Time Pressures Impacting on Nurse’s Ability to Care for Patients

Overcrowded wards have been blamed for nurses’ apparent lack of time for patients. Tina Donnelly, who is head of the Royal College of Nursing in Wales, advised that this situation leaves nurses without the time to listen or aid patients with their rehabilitation. Her comments were made in response to claims made by Ann Clwyd, the Labour MP, that her late husband who had multiple sclerosis was neglected on the wards by nurses at University Hospital of Wales in Cardiff shortly before his death in October. Mrs Clwyd reported that after receiving hundreds of written concerns about nurses’ lack of care and compassion, she plans to lead a campaign to raise standards.


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Time pressures result in lack of care
Time pressures result in lack of care

Time is the issue

While the “time to care” scheme, which aims to deal with this issue, has been in place for two years, little progress has been made so far and is planned to be a long-term initiative. However, nurses themselves are aware of the problem and have reported to the Royal College of Nursing that they are saddened they do not have the time to attend to patients needs. The number of nursing staff on wards in Welsh hospitals is based on the assumption that wards will be 85% full, but in reality numerous wards run closer to full occupancy.  This situation stretches those nursing staff on duty to their limits and affects the way in which they carry out their duties. They are constantly battling against the clock to get their duties done and when under such pressure it can unfortunately appear to patients that they do not have time for them. It is not that they don’t want to respond to their calls, but they are constrained by all the other duties they have to complete. Nurses are trying to do the best they can in the very limited time they have available.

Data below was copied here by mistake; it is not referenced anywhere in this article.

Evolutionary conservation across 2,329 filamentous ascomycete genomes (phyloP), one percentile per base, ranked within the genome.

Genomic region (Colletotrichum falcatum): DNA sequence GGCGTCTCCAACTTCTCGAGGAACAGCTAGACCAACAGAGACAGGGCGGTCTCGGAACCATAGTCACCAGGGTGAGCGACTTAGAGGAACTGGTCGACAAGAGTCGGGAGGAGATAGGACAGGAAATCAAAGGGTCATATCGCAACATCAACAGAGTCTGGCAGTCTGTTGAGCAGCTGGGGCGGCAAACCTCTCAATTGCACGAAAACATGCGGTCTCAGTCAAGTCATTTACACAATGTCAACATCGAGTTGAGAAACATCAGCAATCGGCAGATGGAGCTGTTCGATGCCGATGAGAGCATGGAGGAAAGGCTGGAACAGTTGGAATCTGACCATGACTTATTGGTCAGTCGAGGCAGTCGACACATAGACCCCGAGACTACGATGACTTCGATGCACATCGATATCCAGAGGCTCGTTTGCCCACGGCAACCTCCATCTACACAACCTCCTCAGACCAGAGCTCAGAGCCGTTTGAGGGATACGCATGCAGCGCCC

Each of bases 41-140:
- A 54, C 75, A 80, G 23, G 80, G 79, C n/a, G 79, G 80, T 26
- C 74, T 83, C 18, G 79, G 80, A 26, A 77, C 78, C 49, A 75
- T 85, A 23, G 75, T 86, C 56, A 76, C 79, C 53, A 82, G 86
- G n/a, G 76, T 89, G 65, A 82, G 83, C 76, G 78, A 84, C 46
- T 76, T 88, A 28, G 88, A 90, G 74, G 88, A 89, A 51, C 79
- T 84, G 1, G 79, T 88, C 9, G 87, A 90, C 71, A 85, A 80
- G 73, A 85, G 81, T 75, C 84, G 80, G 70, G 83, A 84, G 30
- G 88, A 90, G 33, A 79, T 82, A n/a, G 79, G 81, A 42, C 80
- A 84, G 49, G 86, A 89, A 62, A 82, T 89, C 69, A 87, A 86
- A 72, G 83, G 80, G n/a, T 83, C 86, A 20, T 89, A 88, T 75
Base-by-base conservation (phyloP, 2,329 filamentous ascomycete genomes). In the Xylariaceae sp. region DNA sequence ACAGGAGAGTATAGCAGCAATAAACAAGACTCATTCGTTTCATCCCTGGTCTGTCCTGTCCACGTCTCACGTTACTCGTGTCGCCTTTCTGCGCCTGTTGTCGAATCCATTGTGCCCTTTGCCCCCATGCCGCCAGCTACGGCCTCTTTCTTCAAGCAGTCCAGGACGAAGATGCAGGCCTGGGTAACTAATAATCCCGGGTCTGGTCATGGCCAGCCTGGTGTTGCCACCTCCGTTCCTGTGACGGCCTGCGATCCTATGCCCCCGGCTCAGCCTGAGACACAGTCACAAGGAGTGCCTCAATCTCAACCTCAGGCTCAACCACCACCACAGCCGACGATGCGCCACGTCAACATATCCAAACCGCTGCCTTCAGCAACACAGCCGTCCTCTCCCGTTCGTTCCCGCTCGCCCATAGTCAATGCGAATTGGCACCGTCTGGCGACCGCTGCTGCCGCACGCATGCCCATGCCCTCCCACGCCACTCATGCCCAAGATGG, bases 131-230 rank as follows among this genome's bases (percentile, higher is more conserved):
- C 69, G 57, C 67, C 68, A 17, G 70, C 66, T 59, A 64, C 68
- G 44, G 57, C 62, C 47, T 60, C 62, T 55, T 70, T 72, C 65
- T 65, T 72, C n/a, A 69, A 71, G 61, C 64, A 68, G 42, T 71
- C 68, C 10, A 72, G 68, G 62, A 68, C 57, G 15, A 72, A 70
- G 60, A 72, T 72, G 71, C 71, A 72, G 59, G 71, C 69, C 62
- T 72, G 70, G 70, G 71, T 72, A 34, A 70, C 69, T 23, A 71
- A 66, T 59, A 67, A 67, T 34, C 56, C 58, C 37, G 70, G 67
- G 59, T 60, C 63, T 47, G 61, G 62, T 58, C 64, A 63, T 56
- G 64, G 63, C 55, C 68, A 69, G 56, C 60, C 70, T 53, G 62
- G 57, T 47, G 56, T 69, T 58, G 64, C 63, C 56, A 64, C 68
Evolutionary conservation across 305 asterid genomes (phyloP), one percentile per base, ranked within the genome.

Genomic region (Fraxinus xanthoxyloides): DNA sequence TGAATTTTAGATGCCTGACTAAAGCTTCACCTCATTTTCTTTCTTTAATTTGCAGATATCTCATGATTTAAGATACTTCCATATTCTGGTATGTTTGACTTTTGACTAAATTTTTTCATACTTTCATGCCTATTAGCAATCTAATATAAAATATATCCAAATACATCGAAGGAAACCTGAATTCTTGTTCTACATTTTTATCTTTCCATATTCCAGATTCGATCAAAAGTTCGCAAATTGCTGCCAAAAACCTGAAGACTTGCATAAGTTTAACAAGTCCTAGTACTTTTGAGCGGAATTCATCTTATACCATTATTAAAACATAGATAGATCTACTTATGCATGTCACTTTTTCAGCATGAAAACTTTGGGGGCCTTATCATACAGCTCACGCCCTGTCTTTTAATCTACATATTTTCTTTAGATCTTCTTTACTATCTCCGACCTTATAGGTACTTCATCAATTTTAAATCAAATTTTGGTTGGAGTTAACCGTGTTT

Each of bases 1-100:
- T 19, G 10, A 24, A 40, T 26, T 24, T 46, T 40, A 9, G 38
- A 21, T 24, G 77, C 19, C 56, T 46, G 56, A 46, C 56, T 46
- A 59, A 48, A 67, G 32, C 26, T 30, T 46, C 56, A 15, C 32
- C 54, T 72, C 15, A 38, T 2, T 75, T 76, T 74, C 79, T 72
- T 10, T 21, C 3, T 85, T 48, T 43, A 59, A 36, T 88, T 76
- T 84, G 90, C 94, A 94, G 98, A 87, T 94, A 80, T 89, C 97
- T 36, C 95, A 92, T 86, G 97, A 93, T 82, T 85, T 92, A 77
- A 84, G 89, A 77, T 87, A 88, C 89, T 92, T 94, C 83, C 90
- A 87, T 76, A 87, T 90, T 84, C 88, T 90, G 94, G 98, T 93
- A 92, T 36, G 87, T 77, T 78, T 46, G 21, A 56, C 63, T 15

The need to highlight failings

However, Carwyn Jones the First Minister is sceptical that nurses can be too busy to provide compassionate care for patients. The suggestion that nurses are deliberately acting without care and compassion goes against the very reason why nurses enter the profession and this type of behaviour is not tolerated. Nurses already have a duty to report instances where they believe colleagues are acting without compassion and are not providing adequate care for the patients under their charge. Ms Donnelly encourages that all complaints regarding lack of care and compassion shown by nursing should be reported and investigated by management and professional bodies.

By Amy Millband